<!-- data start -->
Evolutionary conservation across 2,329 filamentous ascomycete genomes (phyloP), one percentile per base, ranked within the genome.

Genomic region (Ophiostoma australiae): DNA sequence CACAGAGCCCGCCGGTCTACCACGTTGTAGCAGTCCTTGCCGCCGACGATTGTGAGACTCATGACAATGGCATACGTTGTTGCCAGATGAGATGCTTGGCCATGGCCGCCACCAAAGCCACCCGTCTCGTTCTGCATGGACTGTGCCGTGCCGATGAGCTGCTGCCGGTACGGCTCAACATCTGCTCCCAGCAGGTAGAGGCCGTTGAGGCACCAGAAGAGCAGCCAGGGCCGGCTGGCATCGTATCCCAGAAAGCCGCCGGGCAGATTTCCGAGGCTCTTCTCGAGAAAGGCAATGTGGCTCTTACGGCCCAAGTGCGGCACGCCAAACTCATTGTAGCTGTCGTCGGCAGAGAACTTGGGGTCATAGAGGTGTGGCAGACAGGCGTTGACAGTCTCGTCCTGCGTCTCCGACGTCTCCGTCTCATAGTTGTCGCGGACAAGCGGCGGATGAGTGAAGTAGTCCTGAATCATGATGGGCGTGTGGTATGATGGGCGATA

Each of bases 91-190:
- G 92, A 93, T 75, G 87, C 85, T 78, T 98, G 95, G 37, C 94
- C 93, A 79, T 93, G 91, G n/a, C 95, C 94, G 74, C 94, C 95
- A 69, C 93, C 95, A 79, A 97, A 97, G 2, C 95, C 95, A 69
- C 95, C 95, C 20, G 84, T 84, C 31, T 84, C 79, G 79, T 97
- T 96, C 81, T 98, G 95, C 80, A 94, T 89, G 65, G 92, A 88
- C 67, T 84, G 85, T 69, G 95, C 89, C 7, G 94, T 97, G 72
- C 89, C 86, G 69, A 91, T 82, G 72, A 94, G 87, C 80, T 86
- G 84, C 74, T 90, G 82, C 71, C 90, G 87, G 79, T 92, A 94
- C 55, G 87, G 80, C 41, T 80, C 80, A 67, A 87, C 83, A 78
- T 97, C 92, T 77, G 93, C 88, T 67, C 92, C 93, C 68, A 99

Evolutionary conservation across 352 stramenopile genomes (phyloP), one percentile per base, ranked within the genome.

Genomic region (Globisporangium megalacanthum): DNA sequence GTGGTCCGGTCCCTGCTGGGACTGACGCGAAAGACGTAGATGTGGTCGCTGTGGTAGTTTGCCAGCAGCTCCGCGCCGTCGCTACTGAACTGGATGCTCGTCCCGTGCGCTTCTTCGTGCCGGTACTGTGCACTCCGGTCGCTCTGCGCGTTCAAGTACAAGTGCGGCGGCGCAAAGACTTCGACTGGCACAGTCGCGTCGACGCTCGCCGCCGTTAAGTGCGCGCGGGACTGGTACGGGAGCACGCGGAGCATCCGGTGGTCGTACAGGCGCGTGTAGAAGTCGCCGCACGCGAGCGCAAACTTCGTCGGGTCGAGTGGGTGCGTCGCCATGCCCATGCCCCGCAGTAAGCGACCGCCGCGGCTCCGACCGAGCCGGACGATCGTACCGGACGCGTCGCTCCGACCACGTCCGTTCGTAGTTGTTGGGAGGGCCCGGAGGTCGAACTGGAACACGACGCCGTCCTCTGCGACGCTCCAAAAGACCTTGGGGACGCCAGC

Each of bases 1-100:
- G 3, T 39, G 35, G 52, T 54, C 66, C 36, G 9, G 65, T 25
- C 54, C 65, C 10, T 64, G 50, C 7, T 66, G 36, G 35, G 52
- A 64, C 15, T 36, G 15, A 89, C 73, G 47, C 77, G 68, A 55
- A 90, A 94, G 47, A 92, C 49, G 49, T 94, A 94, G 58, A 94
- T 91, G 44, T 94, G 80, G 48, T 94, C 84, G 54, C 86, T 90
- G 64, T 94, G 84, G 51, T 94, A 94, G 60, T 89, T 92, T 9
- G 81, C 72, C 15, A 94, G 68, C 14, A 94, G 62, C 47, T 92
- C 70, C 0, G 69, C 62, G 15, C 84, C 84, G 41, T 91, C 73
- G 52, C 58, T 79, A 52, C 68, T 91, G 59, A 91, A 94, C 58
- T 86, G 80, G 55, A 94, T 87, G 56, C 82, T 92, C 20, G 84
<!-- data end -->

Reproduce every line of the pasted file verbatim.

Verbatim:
Evolutionary conservation across 2,329 filamentous ascomycete genomes (phyloP), one percentile per base, ranked within the genome.

Genomic region (Ophiostoma australiae): DNA sequence CACAGAGCCCGCCGGTCTACCACGTTGTAGCAGTCCTTGCCGCCGACGATTGTGAGACTCATGACAATGGCATACGTTGTTGCCAGATGAGATGCTTGGCCATGGCCGCCACCAAAGCCACCCGTCTCGTTCTGCATGGACTGTGCCGTGCCGATGAGCTGCTGCCGGTACGGCTCAACATCTGCTCCCAGCAGGTAGAGGCCGTTGAGGCACCAGAAGAGCAGCCAGGGCCGGCTGGCATCGTATCCCAGAAAGCCGCCGGGCAGATTTCCGAGGCTCTTCTCGAGAAAGGCAATGTGGCTCTTACGGCCCAAGTGCGGCACGCCAAACTCATTGTAGCTGTCGTCGGCAGAGAACTTGGGGTCATAGAGGTGTGGCAGACAGGCGTTGACAGTCTCGTCCTGCGTCTCCGACGTCTCCGTCTCATAGTTGTCGCGGACAAGCGGCGGATGAGTGAAGTAGTCCTGAATCATGATGGGCGTGTGGTATGATGGGCGATA

Each of bases 91-190:
- G 92, A 93, T 75, G 87, C 85, T 78, T 98, G 95, G 37, C 94
- C 93, A 79, T 93, G 91, G n/a, C 95, C 94, G 74, C 94, C 95
- A 69, C 93, C 95, A 79, A 97, A 97, G 2, C 95, C 95, A 69
- C 95, C 95, C 20, G 84, T 84, C 31, T 84, C 79, G 79, T 97
- T 96, C 81, T 98, G 95, C 80, A 94, T 89, G 65, G 92, A 88
- C 67, T 84, G 85, T 69, G 95, C 89, C 7, G 94, T 97, G 72
- C 89, C 86, G 69, A 91, T 82, G 72, A 94, G 87, C 80, T 86
- G 84, C 74, T 90, G 82, C 71, C 90, G 87, G 79, T 92, A 94
- C 55, G 87, G 80, C 41, T 80, C 80, A 67, A 87, C 83, A 78
- T 97, C 92, T 77, G 93, C 88, T 67, C 92, C 93, C 68, A 99

Evolutionary conservation across 352 stramenopile genomes (phyloP), one percentile per base, ranked within the genome.

Genomic region (Globisporangium megalacanthum): DNA sequence GTGGTCCGGTCCCTGCTGGGACTGACGCGAAAGACGTAGATGTGGTCGCTGTGGTAGTTTGCCAGCAGCTCCGCGCCGTCGCTACTGAACTGGATGCTCGTCCCGTGCGCTTCTTCGTGCCGGTACTGTGCACTCCGGTCGCTCTGCGCGTTCAAGTACAAGTGCGGCGGCGCAAAGACTTCGACTGGCACAGTCGCGTCGACGCTCGCCGCCGTTAAGTGCGCGCGGGACTGGTACGGGAGCACGCGGAGCATCCGGTGGTCGTACAGGCGCGTGTAGAAGTCGCCGCACGCGAGCGCAAACTTCGTCGGGTCGAGTGGGTGCGTCGCCATGCCCATGCCCCGCAGTAAGCGACCGCCGCGGCTCCGACCGAGCCGGACGATCGTACCGGACGCGTCGCTCCGACCACGTCCGTTCGTAGTTGTTGGGAGGGCCCGGAGGTCGAACTGGAACACGACGCCGTCCTCTGCGACGCTCCAAAAGACCTTGGGGACGCCAGC

Each of bases 1-100:
- G 3, T 39, G 35, G 52, T 54, C 66, C 36, G 9, G 65, T 25
- C 54, C 65, C 10, T 64, G 50, C 7, T 66, G 36, G 35, G 52
- A 64, C 15, T 36, G 15, A 89, C 73, G 47, C 77, G 68, A 55
- A 90, A 94, G 47, A 92, C 49, G 49, T 94, A 94, G 58, A 94
- T 91, G 44, T 94, G 80, G 48, T 94, C 84, G 54, C 86, T 90
- G 64, T 94, G 84, G 51, T 94, A 94, G 60, T 89, T 92, T 9
- G 81, C 72, C 15, A 94, G 68, C 14, A 94, G 62, C 47, T 92
- C 70, C 0, G 69, C 62, G 15, C 84, C 84, G 41, T 91, C 73
- G 52, C 58, T 79, A 52, C 68, T 91, G 59, A 91, A 94, C 58
- T 86, G 80, G 55, A 94, T 87, G 56, C 82, T 92, C 20, G 84